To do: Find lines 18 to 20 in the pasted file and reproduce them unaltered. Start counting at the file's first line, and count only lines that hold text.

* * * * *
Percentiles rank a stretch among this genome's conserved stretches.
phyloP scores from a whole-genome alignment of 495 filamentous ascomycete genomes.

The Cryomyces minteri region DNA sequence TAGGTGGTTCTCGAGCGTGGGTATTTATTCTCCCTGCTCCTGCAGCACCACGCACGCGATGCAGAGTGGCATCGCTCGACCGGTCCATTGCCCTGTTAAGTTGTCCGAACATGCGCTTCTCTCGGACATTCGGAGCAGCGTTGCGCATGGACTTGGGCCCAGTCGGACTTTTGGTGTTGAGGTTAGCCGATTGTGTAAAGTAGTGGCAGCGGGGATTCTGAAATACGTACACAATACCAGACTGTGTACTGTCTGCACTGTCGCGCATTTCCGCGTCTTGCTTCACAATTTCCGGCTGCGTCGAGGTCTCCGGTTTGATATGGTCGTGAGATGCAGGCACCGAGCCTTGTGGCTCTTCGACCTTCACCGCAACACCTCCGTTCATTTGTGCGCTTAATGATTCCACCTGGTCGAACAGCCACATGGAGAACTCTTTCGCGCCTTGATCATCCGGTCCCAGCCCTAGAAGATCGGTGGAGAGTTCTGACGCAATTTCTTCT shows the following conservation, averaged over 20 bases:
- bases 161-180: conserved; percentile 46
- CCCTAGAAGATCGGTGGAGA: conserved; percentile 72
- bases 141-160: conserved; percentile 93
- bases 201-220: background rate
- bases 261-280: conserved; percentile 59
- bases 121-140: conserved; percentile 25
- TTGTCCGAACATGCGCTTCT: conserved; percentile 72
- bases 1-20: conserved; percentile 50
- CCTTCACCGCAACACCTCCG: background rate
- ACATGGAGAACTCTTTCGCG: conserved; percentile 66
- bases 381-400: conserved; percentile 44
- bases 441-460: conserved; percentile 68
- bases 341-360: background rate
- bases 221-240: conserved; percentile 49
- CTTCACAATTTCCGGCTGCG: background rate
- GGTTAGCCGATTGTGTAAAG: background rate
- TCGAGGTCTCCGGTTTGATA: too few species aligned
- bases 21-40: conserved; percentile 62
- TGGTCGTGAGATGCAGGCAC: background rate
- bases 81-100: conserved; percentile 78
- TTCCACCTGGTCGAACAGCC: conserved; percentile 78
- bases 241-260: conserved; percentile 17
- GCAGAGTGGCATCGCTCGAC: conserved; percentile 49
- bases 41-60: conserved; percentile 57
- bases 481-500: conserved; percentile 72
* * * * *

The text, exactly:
- CTTCACAATTTCCGGCTGCG: background rate
- GGTTAGCCGATTGTGTAAAG: background rate
- TCGAGGTCTCCGGTTTGATA: too few species aligned